Screech owls might be small, but they feed on smaller songbirds, rodents, snakes, and large insects, which is good for the community. Fortunately, they’ll readily accept a nesting box if you’re looking to attract a breeding pair.

5. The Short-eared Owl

brown short-eared owl on a sandstone

  • Length: 13-17 inches
  • Weight: 206 - 475 grams
  • Wingspan: 33.5-40.5 inches

Short-eared owls are winter visitors to Florida.

These medium-sized owls get their name from their short plumicorns, which are almost invisible. However, you’ll be more familiar with their shadowy eyes and pronounced facial disc that gives them some resemblance to northern harriers.

Short-eared owls are endangered species due to habitat loss, so they aren’t frolicking in the Sunshine State.

These owls are unique in that they live on the ground in prairies, grasslands, marshes, and meadows. Also, they’re most active during the day.

But they do use their silent flight and precise hearing to hunt like other owls. They have the typical owl diet that consists of mice and other small mammals.

The short-eared owl makes a distinct call that sounds like a cat looking for a mate.
FYI: The Short-eared Owl is also a Texas owl species!

6. Burrowing Owl

burrowing owl on the grass

  • Length: 7.5 – 11.0 inches
  • Weight: 147 - 240 grams
  • Wingspan: 20 - 24 inches

Burrowing owls are one of the small owls in Florida you can see. According to the Florida Natural Areas Inventory, their range is throughout the peninsula of Florida and also in the Bahamas.

They have a mottled brown and buff plumage and lack ear tufts. These owls are also lanky and have short tails.

Like short-eared owls, burrowing owls spend most of their time on the ground in open areas. Differently though, they prefer less dense vegetation like airports, golf courses, vacant lots, and open prairies.


Burrowing owls are sometimes called "howdy owls" because of the way they nod up and down and stick out their heads from their burrows.

Unfortunately, the burrowing owl is considered a threatened Florida owl species.

7. Northern Saw-Whet Owl

an owl sits upon a dead piece of wood

  • Length: 7.1 - 8.3 inches
  • Weight: 65 -150 grams
  • Wingspan: 16.5 - 18.9 inches

Saw-whets are the smallest Florida owls and one of the tiniest in the United States.

Although not exactly a rare species, they're incredibly hard to see. These owls are strictly nocturnal and roost in dense foliage that matches their plumage.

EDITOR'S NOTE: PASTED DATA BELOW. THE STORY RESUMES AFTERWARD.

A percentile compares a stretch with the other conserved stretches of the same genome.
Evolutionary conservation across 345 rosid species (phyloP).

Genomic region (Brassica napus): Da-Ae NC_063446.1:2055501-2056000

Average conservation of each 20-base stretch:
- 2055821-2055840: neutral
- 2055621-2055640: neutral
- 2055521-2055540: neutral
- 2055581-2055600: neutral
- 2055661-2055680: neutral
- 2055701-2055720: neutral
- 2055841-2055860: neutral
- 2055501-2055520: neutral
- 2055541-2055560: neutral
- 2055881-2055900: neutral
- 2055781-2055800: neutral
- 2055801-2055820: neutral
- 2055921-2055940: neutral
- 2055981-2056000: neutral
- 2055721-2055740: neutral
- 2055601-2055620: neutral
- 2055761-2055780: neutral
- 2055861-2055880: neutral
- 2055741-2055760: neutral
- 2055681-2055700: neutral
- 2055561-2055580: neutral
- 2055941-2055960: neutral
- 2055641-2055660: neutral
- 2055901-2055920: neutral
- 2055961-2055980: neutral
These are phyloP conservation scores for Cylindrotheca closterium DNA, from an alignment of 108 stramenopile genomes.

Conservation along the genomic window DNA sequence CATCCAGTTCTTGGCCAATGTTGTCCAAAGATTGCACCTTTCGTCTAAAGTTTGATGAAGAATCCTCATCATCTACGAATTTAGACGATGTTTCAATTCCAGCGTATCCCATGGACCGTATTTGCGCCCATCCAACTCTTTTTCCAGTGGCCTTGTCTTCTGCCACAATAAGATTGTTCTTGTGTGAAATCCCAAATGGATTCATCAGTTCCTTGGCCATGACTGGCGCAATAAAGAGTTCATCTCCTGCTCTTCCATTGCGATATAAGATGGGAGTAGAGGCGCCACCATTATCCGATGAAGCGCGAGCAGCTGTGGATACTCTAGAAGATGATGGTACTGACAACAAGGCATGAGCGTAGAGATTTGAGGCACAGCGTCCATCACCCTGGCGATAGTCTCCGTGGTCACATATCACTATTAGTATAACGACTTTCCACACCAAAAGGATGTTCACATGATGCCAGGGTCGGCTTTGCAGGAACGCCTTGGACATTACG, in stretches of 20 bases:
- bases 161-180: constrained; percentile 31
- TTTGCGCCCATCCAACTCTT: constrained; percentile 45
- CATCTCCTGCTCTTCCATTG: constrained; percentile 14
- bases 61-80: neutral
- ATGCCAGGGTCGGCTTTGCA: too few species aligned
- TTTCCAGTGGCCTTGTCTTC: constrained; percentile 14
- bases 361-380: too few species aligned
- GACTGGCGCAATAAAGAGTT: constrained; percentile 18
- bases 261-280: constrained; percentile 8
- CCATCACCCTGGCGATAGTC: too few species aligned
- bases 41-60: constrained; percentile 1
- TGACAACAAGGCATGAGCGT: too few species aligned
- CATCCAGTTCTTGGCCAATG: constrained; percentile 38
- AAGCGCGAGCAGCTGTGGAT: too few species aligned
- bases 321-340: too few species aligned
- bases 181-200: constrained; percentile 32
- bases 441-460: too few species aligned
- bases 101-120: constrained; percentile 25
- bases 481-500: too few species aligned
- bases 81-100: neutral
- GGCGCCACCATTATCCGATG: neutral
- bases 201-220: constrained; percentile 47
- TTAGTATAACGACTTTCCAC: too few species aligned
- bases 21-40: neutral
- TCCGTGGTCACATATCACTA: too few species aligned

More specifically, they sit quietly near the trunk of trees at eye level and watch as you miss them.

Northern saw-whets feed on rodents, especially the cotton mouse in Florida. But they'll also eat young squirrels, smaller birds, and large insects.

To some, this owl sounds like a saw sharpening on a whetting stone hence its name. But only old-timers will know this sound.

Frequently Asked Questions (FAQs)

How do you attract owls in Florida?

Provide food for them by letting part of your yard go natural or scattering grains on your yard to attract prey. Spare the old trees for shelter or install nest boxes in one – many owl species in Florida, like the screech owls, take up residence in them. Avoid unnecessary outdoor lighting, especially at night, as owls hunt better in the dark and seldom visit illuminated yards.

Do owls in Florida attack humans?

Yes but it's super-rare and this only happens when owls are taking care of their young. The owl attacks often occur with unsuspecting hikers and joggers, who escape injury-free or with a little scratch. In Florida, great horned owls are the most likely aggressors, followed by barred owls.

Here’s their  famous "Who cooks for you? Who cooks for you-all?" call I forgot to sing:

What is the size of the biggest owl in Florida?

The biggest owl in Florida is the great horned owl which is usually about 18 – 25 inches tall, with large yellow eyes and easily recognizable large ear tufts.

Wrapping Up

We've established that there are seven types of owls you'd likely find in Florida with remarkable and distinctive features. Hopefully, the next time you see or hear an owl or hear them around, you'd be able to identify which one it is.

Have you finally figured out which owl has been making that weird noise in your yard?